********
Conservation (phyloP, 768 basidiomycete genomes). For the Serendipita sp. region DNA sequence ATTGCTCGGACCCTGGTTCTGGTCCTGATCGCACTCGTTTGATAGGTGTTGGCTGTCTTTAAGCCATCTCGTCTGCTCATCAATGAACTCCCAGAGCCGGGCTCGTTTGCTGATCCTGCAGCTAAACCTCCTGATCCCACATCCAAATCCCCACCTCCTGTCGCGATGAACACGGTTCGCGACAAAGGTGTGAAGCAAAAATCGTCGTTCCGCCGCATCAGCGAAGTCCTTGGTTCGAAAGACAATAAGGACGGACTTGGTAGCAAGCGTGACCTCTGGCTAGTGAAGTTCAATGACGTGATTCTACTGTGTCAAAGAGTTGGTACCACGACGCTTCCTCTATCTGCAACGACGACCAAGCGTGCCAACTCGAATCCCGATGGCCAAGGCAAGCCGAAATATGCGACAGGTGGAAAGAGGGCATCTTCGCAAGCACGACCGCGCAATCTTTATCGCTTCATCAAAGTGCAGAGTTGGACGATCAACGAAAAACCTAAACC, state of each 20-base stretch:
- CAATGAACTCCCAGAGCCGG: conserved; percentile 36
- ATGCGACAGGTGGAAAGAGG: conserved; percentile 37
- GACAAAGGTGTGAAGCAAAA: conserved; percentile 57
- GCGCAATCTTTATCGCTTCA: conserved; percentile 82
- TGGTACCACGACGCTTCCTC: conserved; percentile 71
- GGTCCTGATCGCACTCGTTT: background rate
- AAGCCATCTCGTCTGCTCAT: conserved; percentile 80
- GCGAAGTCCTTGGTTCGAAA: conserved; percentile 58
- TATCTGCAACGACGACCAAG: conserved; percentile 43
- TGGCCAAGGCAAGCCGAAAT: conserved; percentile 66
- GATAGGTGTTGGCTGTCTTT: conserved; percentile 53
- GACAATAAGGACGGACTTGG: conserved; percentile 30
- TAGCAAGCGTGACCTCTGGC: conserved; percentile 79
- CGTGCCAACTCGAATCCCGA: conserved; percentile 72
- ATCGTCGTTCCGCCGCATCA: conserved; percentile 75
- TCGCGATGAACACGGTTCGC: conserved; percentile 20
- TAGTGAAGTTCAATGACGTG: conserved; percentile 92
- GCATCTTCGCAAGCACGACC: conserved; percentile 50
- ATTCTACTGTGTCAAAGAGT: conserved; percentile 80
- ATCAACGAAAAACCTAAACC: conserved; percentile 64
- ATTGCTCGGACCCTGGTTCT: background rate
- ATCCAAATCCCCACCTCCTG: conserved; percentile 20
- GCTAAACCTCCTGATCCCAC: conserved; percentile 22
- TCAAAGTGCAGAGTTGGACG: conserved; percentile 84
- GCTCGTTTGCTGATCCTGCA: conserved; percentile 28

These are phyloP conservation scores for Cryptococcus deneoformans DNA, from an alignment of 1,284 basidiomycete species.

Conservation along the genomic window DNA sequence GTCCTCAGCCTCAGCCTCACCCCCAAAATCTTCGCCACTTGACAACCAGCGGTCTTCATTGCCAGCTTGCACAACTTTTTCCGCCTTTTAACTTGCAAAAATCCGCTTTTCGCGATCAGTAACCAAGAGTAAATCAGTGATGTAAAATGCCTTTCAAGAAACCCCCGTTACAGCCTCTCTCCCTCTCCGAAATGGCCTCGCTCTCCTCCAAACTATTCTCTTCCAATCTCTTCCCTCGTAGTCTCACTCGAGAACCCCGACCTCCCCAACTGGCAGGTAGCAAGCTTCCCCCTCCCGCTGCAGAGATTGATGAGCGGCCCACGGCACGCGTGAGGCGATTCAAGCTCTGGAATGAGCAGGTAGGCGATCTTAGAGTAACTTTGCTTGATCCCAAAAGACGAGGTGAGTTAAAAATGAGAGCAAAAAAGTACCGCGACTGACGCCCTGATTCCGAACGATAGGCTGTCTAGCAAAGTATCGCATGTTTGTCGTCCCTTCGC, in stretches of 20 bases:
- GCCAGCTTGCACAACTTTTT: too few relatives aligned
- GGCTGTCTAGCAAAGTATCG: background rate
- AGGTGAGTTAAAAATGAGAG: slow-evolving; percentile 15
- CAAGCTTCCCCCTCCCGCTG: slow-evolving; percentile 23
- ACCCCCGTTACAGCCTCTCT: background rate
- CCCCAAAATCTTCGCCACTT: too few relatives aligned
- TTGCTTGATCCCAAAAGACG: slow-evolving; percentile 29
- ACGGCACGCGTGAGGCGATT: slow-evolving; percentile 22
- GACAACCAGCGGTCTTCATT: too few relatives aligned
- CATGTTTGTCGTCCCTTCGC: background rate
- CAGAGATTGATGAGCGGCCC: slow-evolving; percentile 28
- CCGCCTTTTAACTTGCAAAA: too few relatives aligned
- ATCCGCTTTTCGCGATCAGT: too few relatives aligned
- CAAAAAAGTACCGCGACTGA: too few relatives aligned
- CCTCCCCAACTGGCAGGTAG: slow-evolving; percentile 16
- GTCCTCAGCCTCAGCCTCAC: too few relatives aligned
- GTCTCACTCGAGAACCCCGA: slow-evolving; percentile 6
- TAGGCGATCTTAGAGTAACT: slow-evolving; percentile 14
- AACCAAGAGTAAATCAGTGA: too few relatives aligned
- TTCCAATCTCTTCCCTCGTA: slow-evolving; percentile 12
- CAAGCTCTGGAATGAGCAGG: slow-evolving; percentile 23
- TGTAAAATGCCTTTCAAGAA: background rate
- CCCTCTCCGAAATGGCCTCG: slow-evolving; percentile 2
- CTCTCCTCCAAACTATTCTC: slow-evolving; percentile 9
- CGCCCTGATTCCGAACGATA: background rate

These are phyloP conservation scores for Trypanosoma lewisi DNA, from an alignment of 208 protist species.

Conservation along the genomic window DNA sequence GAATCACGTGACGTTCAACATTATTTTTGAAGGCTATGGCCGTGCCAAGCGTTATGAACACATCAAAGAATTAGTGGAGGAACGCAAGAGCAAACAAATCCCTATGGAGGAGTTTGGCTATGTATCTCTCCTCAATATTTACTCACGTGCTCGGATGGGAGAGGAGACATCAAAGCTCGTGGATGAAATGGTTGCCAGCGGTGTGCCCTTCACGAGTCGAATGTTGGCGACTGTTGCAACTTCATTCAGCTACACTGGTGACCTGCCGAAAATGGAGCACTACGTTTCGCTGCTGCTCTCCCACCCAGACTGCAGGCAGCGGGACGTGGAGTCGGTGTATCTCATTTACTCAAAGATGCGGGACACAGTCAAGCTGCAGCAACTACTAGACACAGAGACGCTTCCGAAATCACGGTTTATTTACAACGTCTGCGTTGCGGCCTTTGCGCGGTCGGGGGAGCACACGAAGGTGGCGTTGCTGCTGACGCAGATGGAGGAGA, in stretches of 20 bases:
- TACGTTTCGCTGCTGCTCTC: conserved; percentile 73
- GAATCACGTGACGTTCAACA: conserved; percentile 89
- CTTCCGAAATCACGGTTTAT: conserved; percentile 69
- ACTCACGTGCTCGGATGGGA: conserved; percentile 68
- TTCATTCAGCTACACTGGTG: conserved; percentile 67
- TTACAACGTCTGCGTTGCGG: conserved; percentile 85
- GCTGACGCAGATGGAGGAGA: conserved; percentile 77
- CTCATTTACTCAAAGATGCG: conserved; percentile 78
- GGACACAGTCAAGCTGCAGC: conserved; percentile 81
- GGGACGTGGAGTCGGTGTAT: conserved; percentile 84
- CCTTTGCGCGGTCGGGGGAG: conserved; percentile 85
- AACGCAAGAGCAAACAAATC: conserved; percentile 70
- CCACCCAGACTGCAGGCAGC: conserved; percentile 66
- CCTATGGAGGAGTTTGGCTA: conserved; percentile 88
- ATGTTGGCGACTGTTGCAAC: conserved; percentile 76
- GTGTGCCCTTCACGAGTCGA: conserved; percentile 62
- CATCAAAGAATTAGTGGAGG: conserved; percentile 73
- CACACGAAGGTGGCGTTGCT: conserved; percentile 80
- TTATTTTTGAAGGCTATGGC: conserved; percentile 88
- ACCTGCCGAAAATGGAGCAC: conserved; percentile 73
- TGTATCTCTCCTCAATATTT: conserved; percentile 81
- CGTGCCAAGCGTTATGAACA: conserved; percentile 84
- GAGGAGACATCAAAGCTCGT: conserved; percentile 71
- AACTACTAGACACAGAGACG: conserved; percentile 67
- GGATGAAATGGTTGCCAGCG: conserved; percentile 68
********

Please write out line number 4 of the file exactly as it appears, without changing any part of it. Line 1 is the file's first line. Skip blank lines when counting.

- GACAAAGGTGTGAAGCAAAA: conserved; percentile 57